Organisations faced a number of unforeseen challenges in nearly every business sector throughout 2020 – and continuing into 2021. Until now, businesses have been on the defensive, reacting to the shifting workforce and economic conditions, however, COVID-19 proved to be a catalyst for some to accelerate their long-term technology and digitalisation plans.
This is now giving decision-makers the chance to take a proactive approach to mitigate current and post-pandemic risks. These long-term technology solutions can be used for today’s new world of social distancing and face mask policies and flexibly repurposed for tomorrow’s renewed focus on efficiency and business optimisation.
For many, this emphasis on optimisation will likely be precipitated by not only the resulting economic impacts of the pandemic but also the growing sophistication and maturity of technologies such as Artificial Intelligence (AI) and Machine Learning (ML), technologies that are coming of age just when they seem to be needed the most.COVID-19 proved to be a catalyst for some to accelerate their long-term technology and digitalisation plans
Combined with today’s cutting-edge computer vision capabilities, AI and ML have produced smart cameras that have enabled organisations to more easily implement and comply with new health and safety requirements. Smart cameras equipped with AI-enabled intelligent video analytic applications can also be used in a variety of use cases that take into account traditional security applications, as well as business or operational optimisation, uses – all on a single camera.
As the applications for video analytics become more and more mainstream - providing valuable insights to a variety of industries - 2021 will be a year to explore new areas of use for AI-powered cameras.
Optimising production workflows and product quality in agriculture
Surveillance and monitoring technologies are offering value to industries such as agriculture by providing a cost-effective solution for monitoring of crops, business assets and optimising production processes. As many in the agriculture sector seek to find new technologies to assist in reducing energy usage, as well as reduce the environmental strain of modern farming, they can find an unusual ally in smart surveillance. Some niche farming organisations are already implementing AI solutions to monitor crops for peak production freshness in order to reduce waste and increase product quality.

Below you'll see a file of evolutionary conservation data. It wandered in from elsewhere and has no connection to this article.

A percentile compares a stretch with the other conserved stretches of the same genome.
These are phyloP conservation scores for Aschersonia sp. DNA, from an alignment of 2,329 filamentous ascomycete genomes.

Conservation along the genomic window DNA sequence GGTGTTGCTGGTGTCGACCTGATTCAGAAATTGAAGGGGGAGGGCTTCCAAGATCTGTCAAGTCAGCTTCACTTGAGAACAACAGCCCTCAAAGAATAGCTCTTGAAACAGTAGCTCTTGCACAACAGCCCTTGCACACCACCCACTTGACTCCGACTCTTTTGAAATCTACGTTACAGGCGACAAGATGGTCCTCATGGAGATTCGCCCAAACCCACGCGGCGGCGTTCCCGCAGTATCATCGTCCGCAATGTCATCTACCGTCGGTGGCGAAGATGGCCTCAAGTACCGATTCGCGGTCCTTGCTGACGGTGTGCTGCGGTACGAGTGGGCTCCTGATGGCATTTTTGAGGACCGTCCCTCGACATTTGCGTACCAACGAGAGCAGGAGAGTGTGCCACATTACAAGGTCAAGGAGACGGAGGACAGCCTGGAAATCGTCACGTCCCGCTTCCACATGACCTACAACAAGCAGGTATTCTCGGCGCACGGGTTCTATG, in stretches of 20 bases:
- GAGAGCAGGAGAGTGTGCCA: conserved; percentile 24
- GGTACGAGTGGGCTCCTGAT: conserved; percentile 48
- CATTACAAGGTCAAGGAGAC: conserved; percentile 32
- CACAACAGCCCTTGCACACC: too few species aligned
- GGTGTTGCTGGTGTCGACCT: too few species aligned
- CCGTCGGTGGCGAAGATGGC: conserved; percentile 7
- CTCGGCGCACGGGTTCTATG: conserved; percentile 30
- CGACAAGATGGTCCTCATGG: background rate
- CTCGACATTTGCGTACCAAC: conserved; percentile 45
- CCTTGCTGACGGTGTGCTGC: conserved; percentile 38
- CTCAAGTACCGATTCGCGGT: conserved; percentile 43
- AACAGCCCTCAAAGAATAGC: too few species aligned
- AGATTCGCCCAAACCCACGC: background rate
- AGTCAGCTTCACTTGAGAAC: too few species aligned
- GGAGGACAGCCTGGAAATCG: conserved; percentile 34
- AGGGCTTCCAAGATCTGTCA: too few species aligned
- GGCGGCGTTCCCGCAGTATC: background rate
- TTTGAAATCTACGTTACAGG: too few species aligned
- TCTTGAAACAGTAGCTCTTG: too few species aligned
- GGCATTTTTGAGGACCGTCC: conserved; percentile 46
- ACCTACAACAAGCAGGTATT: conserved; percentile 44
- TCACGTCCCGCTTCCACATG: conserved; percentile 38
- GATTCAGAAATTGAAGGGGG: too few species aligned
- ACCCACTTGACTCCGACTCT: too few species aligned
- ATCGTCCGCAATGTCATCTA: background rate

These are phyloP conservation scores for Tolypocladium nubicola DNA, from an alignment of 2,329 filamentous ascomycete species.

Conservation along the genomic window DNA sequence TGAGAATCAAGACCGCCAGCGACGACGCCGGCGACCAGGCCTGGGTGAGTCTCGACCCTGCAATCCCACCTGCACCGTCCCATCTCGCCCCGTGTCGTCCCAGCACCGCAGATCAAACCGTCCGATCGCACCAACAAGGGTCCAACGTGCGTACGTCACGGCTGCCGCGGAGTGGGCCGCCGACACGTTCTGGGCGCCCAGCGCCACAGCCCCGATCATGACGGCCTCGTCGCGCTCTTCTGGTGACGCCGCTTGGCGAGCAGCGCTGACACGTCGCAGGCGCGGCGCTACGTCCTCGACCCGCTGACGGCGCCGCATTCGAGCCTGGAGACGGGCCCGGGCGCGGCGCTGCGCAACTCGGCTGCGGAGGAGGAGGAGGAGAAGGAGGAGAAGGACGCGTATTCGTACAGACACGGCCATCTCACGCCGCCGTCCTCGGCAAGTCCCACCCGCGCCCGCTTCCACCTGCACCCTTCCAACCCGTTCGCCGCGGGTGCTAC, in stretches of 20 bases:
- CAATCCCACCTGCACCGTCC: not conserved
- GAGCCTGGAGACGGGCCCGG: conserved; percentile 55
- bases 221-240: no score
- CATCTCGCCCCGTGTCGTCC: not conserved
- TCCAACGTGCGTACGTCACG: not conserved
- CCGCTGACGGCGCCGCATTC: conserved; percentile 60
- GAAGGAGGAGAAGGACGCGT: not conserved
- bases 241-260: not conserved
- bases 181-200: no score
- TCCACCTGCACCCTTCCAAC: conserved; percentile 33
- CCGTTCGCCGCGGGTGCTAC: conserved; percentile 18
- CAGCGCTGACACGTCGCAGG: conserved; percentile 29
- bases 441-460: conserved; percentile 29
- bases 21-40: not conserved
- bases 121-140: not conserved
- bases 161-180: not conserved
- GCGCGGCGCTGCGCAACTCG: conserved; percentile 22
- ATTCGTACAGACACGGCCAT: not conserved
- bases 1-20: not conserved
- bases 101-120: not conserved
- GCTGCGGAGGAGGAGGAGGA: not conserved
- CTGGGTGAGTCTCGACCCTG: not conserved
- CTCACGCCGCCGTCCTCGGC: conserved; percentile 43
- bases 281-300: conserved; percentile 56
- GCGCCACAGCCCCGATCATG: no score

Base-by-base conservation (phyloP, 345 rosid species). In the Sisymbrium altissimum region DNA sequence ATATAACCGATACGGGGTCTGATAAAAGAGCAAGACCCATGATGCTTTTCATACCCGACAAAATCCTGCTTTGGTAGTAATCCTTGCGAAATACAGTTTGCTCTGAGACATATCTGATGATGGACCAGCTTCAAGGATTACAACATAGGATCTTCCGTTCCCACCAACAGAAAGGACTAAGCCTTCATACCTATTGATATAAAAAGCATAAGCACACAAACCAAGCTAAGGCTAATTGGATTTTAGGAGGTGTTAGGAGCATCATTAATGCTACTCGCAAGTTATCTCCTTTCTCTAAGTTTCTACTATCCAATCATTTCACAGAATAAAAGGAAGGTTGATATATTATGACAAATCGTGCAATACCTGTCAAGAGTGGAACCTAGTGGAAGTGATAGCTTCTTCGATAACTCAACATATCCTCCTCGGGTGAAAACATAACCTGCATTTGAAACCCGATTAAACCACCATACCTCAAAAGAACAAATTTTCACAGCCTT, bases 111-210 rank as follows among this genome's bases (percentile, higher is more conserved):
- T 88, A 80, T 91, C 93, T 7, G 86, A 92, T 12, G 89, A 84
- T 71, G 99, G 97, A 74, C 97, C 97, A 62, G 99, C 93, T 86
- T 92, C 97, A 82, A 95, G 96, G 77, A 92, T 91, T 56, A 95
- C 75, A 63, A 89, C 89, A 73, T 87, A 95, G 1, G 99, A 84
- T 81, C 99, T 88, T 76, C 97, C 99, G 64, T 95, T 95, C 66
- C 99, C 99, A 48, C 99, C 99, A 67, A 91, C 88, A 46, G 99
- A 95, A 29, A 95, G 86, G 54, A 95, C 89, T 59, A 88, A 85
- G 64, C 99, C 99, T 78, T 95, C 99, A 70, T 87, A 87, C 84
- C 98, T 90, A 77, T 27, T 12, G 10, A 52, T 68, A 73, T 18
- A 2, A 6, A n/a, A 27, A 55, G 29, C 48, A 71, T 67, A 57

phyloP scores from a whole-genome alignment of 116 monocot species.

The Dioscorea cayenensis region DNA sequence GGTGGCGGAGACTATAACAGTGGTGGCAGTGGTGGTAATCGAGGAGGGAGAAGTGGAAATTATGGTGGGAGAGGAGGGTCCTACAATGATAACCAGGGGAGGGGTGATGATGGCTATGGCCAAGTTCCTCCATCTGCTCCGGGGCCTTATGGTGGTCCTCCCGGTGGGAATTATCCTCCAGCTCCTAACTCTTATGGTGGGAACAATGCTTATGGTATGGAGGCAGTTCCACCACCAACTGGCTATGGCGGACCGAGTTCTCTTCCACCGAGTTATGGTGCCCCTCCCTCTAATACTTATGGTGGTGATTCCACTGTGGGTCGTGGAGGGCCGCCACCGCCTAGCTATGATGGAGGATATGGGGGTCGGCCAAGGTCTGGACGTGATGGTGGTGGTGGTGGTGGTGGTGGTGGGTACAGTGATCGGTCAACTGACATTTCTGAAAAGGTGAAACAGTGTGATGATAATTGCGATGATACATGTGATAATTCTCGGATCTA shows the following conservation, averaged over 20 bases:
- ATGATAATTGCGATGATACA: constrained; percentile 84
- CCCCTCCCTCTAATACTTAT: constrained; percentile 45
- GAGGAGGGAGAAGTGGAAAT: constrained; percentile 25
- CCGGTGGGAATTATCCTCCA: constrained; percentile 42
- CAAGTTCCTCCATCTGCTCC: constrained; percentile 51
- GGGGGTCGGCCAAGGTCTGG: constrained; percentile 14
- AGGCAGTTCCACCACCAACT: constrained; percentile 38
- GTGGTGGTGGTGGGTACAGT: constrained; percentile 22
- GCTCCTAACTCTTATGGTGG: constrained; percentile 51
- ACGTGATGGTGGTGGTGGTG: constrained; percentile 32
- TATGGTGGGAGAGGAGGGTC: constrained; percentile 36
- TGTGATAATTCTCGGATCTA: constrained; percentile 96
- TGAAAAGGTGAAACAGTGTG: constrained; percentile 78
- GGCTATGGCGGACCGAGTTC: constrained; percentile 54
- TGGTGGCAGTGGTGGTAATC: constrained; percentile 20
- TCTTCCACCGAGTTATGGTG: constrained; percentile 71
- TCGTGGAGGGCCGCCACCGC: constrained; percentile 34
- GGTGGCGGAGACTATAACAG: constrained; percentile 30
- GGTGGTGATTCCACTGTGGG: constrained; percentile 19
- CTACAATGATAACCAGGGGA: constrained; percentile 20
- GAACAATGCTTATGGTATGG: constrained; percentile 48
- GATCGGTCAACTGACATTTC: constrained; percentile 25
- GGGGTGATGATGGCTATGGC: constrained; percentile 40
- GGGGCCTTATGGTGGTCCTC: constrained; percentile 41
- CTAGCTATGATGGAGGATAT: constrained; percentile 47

For users who face environment threats, such as mold, parasites, or other insects, smart surveillance monitoring can assist in the early identification of these pests and notify proper personnel before damage has occurred. They can also monitor vast amounts of livestock in fields to ensure safety from predators or to identify if an animal is injured.
Using video monitoring in the growing environment as well as along the supply chain can also prove valuable to large-scale agriculture production. Applications can track and manage inventory in real-time, improving knowledge of high-demand items and allowing for better supply chain planning, further reducing potential spoilage.
Efficient monitoring in manufacturing and logistics
New challenges have arisen in the transportation and logistics sector, with the industry experiencing global growth. While security and operational requirements are changing, smart surveillance offers an entirely new way to monitor and control the physical side of logistics, correcting problems that often go undetected by the human eye, but have a significant impact on the overall customer experience. Smart surveillance offers an entirely new way to monitor and control the physical side of logistics, correcting problems that often go undetected by the human eye.